The best thing about buying a cheap tablet is that it won’t cost a lot: $50 can get you a Wi-Fi-enabled tablet that can access the internet, video chat, and run popular apps, including social media and streaming services. That’s a fantastically low barrier to entry, and those capabilities match the scope of what a large percentage of people demand from a device, be it a tablet or a phone.

But, let’s get one thing straight from the start: you’re getting exactly what you pay for.

I checked out two new tablets to see just how far your money can take you at this point. One is Amazon’s latest $49 Fire 7 tablet, and the other is a $64 Walmart-exclusive device called the Onn tablet. They’re very different tablets, though they have a few things in common: they’re both sluggish, plastic-clad Android tablets with poor battery life, and their screens will turn counting pixels into a side hobby. Flaws aside, they might fit your needs perfectly.

If you’re considering these two tablets, the first split in the road is software. Both come with a handful of preinstalled apps, but only one of these tablets has access to the Google Play Store, and with it, access to any app that you want to download. It’s Walmart’s Onn tablet. The Fire 7 uses Fire OS, Amazon’s heavily modified version of Android, which drastically cuts back on the apps available for you to download.

Amazon’s “Appstore” offers several popular apps and games, like Netflix, Hulu, Spotify, Minecraft, and more. These official apps look and feel exactly how you expect them to. What you won’t find here, in addition to the sheer breadth of apps and games available in Google’s Play Store, are any of Google’s apps. Google Chrome, Google Drive, and Google Photos are pillars for most Android users, as well as people who use iPhones, but you won’t find them on Fire OS. Some convincing unofficial apps exist for Fire OS, like the “YouTube” app, which is merely a bookmark that opens a mobile version of YouTube.com on Amazon’s Silk browser. It works in a pinch, but it’s not ideal.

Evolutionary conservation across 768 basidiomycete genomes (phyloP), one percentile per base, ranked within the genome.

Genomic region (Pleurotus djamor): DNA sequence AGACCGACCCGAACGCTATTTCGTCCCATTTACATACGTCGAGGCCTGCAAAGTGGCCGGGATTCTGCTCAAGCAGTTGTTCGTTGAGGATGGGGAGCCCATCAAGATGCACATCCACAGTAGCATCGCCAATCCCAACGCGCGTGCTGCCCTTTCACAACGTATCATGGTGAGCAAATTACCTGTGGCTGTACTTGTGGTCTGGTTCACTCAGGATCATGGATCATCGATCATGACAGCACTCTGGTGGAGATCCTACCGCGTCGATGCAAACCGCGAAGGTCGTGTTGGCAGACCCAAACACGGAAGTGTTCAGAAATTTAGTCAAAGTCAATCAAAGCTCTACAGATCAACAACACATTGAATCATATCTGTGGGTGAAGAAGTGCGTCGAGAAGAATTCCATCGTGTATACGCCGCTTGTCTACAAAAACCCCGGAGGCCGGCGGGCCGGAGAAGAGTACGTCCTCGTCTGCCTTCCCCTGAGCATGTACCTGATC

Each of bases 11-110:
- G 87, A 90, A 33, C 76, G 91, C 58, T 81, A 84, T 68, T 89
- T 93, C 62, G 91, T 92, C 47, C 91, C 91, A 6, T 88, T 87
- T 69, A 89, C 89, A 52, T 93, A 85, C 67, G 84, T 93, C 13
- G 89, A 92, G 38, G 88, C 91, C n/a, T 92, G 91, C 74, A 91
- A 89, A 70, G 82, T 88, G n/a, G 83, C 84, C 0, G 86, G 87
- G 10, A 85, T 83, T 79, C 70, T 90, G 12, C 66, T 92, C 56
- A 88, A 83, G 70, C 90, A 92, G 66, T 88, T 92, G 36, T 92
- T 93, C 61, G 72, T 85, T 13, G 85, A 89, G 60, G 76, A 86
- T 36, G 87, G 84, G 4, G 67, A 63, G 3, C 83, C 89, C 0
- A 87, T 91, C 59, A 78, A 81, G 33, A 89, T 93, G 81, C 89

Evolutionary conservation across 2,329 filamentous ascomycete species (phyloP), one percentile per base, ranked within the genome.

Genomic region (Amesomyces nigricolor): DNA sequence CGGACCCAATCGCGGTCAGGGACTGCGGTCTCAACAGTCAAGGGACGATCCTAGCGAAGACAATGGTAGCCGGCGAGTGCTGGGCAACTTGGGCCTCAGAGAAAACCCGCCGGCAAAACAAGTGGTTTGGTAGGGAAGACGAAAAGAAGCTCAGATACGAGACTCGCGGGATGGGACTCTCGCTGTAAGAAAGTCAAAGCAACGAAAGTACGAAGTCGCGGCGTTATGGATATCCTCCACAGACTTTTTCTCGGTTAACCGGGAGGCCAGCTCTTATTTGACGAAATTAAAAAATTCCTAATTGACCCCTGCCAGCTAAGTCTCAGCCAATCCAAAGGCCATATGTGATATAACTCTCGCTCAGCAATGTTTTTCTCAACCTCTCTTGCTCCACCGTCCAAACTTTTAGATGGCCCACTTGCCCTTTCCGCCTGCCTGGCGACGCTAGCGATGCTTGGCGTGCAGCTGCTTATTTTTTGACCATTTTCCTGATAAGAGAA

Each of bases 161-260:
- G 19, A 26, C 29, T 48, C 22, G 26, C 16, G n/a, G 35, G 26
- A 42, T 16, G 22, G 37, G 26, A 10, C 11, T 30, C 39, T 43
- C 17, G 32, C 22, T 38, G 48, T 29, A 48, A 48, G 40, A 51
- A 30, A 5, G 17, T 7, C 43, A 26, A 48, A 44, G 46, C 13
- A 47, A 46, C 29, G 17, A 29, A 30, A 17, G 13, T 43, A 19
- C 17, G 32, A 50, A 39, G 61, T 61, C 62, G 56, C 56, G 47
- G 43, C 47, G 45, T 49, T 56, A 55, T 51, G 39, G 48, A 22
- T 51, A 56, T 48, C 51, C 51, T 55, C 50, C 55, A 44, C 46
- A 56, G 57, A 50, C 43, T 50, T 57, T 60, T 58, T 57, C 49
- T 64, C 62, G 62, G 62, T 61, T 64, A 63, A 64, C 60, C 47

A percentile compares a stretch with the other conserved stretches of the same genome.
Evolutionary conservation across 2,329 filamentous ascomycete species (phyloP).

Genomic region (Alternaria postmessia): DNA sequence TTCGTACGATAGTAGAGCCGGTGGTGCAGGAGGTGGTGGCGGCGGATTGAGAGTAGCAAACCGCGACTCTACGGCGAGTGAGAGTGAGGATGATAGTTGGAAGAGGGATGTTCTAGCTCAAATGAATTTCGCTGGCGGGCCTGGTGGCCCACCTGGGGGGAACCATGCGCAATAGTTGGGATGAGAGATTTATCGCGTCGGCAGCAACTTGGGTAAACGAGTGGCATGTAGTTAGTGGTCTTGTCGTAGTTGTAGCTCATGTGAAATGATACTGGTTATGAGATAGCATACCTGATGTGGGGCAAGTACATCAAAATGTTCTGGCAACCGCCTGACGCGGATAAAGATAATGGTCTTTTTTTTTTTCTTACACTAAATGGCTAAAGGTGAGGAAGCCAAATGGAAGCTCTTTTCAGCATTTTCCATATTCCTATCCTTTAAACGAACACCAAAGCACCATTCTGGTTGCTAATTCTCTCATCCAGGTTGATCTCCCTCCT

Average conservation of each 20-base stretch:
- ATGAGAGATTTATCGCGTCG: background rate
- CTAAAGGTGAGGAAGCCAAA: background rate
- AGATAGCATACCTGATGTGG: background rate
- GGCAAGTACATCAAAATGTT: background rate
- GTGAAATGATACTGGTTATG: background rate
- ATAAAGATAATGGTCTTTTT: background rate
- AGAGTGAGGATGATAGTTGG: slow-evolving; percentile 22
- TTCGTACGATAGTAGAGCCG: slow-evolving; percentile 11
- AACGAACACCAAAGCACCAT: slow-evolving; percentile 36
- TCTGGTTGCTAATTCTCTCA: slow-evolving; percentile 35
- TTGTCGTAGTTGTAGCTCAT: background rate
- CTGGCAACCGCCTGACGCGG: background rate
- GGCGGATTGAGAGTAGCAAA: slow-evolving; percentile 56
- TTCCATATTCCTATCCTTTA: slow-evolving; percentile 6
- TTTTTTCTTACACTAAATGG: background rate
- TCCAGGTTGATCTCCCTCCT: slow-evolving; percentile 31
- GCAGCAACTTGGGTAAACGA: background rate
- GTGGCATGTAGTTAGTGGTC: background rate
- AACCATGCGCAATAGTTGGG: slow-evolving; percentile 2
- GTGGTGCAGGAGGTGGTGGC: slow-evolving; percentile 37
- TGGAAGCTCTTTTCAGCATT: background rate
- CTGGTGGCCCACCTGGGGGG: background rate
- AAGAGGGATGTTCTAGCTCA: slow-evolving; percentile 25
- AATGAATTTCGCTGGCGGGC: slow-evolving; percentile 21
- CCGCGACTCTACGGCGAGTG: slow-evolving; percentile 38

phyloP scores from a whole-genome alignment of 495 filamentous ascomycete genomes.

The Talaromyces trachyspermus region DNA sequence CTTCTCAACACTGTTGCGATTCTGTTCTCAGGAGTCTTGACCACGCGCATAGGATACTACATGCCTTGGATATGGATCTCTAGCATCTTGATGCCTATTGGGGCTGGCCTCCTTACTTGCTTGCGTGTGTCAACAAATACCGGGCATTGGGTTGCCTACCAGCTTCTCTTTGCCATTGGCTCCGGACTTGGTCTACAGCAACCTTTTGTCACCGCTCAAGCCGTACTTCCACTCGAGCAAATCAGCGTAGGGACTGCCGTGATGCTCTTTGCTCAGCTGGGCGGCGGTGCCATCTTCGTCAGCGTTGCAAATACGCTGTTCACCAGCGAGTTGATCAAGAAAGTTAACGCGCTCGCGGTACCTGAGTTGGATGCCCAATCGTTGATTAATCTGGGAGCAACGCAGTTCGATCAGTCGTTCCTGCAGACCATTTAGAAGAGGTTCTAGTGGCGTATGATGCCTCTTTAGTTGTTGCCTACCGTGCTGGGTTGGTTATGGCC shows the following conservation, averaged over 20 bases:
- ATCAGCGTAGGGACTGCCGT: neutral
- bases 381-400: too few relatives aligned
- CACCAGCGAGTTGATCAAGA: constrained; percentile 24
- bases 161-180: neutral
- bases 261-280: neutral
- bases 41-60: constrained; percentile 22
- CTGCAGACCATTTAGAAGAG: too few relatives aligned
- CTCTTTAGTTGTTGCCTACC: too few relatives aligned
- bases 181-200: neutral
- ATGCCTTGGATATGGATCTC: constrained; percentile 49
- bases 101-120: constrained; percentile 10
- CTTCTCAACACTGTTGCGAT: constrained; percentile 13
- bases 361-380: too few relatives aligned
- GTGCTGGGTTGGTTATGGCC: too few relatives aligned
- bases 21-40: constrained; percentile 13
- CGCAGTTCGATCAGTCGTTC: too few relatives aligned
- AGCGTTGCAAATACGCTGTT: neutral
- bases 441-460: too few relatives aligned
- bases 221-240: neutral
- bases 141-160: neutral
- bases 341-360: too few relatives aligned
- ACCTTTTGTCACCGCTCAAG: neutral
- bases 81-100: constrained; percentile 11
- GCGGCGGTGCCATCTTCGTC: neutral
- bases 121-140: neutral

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The Google app situation may improve in the future, since Google and Amazon patched up a dispute that will bring YouTube to Fire TV devices in exchange for Amazon’s Prime Video getting Chromecast support. It’s too early to tell if the bridge will extend to Amazon’s cheap tablets. No Google support out of the box will be a deal-breaker for a lot of people, even if you’re entrenched in Amazon’s services. It is possible to side-load Google’s apps to the Fire 7, if you’re willing to do the legwork and accept the security implications, but most people won’t want to do that and I’m evaluating this tablet on what it can do with the services included.

App scarcity aside, the user interface on the Fire 7 will take some getting used to if you’re accustomed to stock Android (software that closely matches Google’s original Android design), or iOS. At the very least, it’s effective at putting all of your Amazon content front and center, whether it be ebooks, Audible audiobooks, or Prime Video. If you have an Amazon Prime membership, using one of these tablets is a good way to take better advantage of it.

Additionally, there are plenty of parental control options built into the software, making this a good fit for kids. Depending on their age, springing for the $99 Fire 7 Kids Edition tablet may be a smarter move, since it comes with a durable case; a subscription to FreeTime, Amazon’s repository for kid-friendly content; and a two-year damage protection plan. The Onn tablet, on the other hand, cuts you loose to find parental control methods of your own.


Walmart’s Onn has Android 9 Pie software, though not all is peachy. This budget tablet is slow to launch and run apps. The navigation at the screen’s bottom squeezes in a discrete Walmart button, which reveals the retailer’s preinstalled apps: Walmart, Walmart Grocery, Sam’s Club, Vudu, and Books. Is this page worth its very own button in the system navigation? I’ll never go to bat for preinstalled software, but this is especially egregious since it makes it even tougher to hit the back, home, and multitasking buttons without looking.